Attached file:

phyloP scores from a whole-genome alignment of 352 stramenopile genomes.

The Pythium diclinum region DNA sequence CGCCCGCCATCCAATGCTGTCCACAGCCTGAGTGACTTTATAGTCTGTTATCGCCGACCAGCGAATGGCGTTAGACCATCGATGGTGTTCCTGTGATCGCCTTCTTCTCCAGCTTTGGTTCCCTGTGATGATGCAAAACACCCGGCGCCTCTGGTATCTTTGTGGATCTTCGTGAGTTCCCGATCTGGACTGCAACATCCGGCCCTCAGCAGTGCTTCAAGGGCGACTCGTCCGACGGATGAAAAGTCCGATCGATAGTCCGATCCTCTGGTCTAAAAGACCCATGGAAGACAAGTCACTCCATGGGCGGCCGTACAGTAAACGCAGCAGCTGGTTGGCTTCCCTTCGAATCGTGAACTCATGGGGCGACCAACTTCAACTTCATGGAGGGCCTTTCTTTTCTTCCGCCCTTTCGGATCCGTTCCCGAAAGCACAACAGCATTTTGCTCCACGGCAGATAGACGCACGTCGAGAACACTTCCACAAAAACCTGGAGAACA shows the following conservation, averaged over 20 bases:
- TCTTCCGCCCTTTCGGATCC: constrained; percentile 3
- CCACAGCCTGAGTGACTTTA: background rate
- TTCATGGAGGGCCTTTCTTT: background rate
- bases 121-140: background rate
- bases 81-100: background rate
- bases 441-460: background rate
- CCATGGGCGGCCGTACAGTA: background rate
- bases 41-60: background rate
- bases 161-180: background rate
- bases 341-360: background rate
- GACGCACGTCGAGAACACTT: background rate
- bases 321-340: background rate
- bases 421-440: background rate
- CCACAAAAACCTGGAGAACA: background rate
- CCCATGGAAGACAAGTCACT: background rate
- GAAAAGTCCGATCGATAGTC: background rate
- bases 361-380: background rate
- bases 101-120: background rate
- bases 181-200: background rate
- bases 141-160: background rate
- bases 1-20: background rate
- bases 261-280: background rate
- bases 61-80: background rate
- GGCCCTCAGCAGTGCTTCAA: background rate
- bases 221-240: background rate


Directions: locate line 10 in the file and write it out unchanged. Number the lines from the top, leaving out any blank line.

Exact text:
- bases 41-60: background rate